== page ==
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Late in the film, Al shows up at a televised awards show that is decidedly not the Grammy Awards, even though it’s the Grammy Awards. One of the presenters is a resplendent Diana Ross, a role that is far too A-list not to cast with a name. And while it might take a second to register who exactly is playing the illustrious Miss Ross, it is in fact Trenyce Cobbins aka Trenyce! From American Idol season two! The woman who, en route to a fifth-place finish, performed the Supremes’ “Come See About Me” during Motown week, and who also starred as Diana Ross in the North American tour of Motown: The Musical. But while she inarguably has the credentials for the part, it was still a deeply kooky blast from the past to see Trenyce back on a screen in 2022, nearly 20 years after Joshua Gracin robbed her of a spot on the top four.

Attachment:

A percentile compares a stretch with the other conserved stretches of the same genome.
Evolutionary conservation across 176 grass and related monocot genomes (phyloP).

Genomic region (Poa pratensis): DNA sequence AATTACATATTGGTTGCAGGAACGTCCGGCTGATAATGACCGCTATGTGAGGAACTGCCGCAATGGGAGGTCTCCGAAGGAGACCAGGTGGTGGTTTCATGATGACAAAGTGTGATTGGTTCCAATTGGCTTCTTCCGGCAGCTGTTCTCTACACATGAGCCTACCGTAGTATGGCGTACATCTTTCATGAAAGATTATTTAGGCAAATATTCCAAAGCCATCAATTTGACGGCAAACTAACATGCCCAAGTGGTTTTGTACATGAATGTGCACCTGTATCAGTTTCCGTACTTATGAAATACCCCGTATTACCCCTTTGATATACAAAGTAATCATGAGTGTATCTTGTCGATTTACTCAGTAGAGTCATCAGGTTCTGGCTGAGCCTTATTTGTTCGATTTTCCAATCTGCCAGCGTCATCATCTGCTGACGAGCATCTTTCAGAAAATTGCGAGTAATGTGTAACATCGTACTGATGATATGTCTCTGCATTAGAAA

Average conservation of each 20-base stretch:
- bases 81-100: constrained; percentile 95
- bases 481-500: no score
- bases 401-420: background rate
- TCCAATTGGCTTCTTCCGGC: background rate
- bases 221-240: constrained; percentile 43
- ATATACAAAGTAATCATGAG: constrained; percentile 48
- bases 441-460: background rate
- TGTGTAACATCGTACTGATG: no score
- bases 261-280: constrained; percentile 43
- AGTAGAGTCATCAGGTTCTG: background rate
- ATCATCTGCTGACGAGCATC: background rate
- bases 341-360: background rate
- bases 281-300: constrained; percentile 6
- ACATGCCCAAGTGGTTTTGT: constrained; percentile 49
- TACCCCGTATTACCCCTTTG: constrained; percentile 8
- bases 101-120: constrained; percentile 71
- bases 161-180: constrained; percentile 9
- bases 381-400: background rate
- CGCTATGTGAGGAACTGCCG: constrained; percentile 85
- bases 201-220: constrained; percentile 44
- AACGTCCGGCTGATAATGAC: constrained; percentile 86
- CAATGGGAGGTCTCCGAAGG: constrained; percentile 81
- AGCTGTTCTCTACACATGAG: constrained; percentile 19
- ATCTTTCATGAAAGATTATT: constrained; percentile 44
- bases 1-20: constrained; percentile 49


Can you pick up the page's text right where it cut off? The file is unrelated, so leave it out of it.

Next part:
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After the corridor of cameos in the backyard Boogie Nights scene, it’s capped off by Doctor Demento introducing Al to the bombastic radio DJ Wolfman Jack, played by the only logical choice to play such a character in such a film: Jack Black. It’s just heavenly casting, to which Black will always take the extra mile by making his performance as extreme as possible, thundering at Al like the final boss in an underworld demanding a parody on the spot. It’s the stuff you hire Jack Black to deliver, and he does.